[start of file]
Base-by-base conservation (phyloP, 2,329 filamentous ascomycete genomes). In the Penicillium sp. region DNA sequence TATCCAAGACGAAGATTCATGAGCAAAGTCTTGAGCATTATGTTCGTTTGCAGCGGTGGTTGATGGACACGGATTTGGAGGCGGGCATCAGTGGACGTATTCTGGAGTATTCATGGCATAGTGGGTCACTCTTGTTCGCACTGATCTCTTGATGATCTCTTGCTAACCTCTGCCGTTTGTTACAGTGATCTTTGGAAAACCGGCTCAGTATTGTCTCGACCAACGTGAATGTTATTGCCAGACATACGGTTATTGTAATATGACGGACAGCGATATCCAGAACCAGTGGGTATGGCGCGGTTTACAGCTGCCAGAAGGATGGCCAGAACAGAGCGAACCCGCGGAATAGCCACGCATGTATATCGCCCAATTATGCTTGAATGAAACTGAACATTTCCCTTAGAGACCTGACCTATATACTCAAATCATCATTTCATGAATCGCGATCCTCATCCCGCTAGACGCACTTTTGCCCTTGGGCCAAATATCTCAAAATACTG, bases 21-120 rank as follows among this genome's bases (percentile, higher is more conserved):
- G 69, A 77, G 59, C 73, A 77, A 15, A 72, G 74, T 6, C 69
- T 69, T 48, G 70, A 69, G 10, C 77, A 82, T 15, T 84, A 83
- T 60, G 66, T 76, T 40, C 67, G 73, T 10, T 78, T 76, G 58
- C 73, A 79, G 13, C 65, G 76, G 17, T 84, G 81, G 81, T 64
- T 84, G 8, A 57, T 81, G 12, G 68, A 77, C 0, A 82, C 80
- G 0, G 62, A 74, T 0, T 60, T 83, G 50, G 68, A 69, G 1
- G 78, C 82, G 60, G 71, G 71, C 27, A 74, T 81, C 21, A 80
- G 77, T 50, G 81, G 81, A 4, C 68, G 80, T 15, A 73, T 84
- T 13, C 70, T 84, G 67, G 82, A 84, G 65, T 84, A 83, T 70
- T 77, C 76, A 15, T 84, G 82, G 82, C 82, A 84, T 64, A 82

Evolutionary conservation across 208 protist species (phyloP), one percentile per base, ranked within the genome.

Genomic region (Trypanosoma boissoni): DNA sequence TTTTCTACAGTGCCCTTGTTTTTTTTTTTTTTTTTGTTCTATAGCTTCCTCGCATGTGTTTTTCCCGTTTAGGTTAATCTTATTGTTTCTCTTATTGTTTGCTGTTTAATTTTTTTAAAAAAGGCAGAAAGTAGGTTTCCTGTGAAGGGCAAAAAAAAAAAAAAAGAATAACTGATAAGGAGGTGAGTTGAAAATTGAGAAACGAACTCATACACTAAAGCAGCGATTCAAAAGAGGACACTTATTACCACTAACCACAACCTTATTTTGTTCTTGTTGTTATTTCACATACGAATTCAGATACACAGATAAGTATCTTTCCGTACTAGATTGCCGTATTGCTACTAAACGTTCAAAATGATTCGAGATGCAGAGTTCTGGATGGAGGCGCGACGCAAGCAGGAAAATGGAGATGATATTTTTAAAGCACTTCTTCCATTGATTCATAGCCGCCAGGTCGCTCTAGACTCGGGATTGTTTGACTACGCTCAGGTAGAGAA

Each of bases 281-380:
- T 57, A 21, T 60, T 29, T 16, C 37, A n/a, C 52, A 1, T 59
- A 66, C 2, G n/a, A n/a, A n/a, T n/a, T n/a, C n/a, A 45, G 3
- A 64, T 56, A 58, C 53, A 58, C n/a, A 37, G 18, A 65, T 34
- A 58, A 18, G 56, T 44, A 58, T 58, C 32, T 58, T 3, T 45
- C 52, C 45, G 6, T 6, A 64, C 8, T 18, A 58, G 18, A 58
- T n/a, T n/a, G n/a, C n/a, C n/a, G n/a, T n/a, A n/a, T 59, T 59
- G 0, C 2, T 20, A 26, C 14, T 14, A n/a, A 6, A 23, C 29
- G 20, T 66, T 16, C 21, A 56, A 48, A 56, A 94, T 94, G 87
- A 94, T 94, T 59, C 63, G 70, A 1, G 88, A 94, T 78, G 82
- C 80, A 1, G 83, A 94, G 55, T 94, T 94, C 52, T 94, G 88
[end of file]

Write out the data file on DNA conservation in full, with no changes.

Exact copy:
Base-by-base conservation (phyloP, 2,329 filamentous ascomycete genomes). In the Penicillium sp. region DNA sequence TATCCAAGACGAAGATTCATGAGCAAAGTCTTGAGCATTATGTTCGTTTGCAGCGGTGGTTGATGGACACGGATTTGGAGGCGGGCATCAGTGGACGTATTCTGGAGTATTCATGGCATAGTGGGTCACTCTTGTTCGCACTGATCTCTTGATGATCTCTTGCTAACCTCTGCCGTTTGTTACAGTGATCTTTGGAAAACCGGCTCAGTATTGTCTCGACCAACGTGAATGTTATTGCCAGACATACGGTTATTGTAATATGACGGACAGCGATATCCAGAACCAGTGGGTATGGCGCGGTTTACAGCTGCCAGAAGGATGGCCAGAACAGAGCGAACCCGCGGAATAGCCACGCATGTATATCGCCCAATTATGCTTGAATGAAACTGAACATTTCCCTTAGAGACCTGACCTATATACTCAAATCATCATTTCATGAATCGCGATCCTCATCCCGCTAGACGCACTTTTGCCCTTGGGCCAAATATCTCAAAATACTG, bases 21-120 rank as follows among this genome's bases (percentile, higher is more conserved):
- G 69, A 77, G 59, C 73, A 77, A 15, A 72, G 74, T 6, C 69
- T 69, T 48, G 70, A 69, G 10, C 77, A 82, T 15, T 84, A 83
- T 60, G 66, T 76, T 40, C 67, G 73, T 10, T 78, T 76, G 58
- C 73, A 79, G 13, C 65, G 76, G 17, T 84, G 81, G 81, T 64
- T 84, G 8, A 57, T 81, G 12, G 68, A 77, C 0, A 82, C 80
- G 0, G 62, A 74, T 0, T 60, T 83, G 50, G 68, A 69, G 1
- G 78, C 82, G 60, G 71, G 71, C 27, A 74, T 81, C 21, A 80
- G 77, T 50, G 81, G 81, A 4, C 68, G 80, T 15, A 73, T 84
- T 13, C 70, T 84, G 67, G 82, A 84, G 65, T 84, A 83, T 70
- T 77, C 76, A 15, T 84, G 82, G 82, C 82, A 84, T 64, A 82

Evolutionary conservation across 208 protist species (phyloP), one percentile per base, ranked within the genome.

Genomic region (Trypanosoma boissoni): DNA sequence TTTTCTACAGTGCCCTTGTTTTTTTTTTTTTTTTTGTTCTATAGCTTCCTCGCATGTGTTTTTCCCGTTTAGGTTAATCTTATTGTTTCTCTTATTGTTTGCTGTTTAATTTTTTTAAAAAAGGCAGAAAGTAGGTTTCCTGTGAAGGGCAAAAAAAAAAAAAAAGAATAACTGATAAGGAGGTGAGTTGAAAATTGAGAAACGAACTCATACACTAAAGCAGCGATTCAAAAGAGGACACTTATTACCACTAACCACAACCTTATTTTGTTCTTGTTGTTATTTCACATACGAATTCAGATACACAGATAAGTATCTTTCCGTACTAGATTGCCGTATTGCTACTAAACGTTCAAAATGATTCGAGATGCAGAGTTCTGGATGGAGGCGCGACGCAAGCAGGAAAATGGAGATGATATTTTTAAAGCACTTCTTCCATTGATTCATAGCCGCCAGGTCGCTCTAGACTCGGGATTGTTTGACTACGCTCAGGTAGAGAA

Each of bases 281-380:
- T 57, A 21, T 60, T 29, T 16, C 37, A n/a, C 52, A 1, T 59
- A 66, C 2, G n/a, A n/a, A n/a, T n/a, T n/a, C n/a, A 45, G 3
- A 64, T 56, A 58, C 53, A 58, C n/a, A 37, G 18, A 65, T 34
- A 58, A 18, G 56, T 44, A 58, T 58, C 32, T 58, T 3, T 45
- C 52, C 45, G 6, T 6, A 64, C 8, T 18, A 58, G 18, A 58
- T n/a, T n/a, G n/a, C n/a, C n/a, G n/a, T n/a, A n/a, T 59, T 59
- G 0, C 2, T 20, A 26, C 14, T 14, A n/a, A 6, A 23, C 29
- G 20, T 66, T 16, C 21, A 56, A 48, A 56, A 94, T 94, G 87
- A 94, T 94, T 59, C 63, G 70, A 1, G 88, A 94, T 78, G 82
- C 80, A 1, G 83, A 94, G 55, T 94, T 94, C 52, T 94, G 88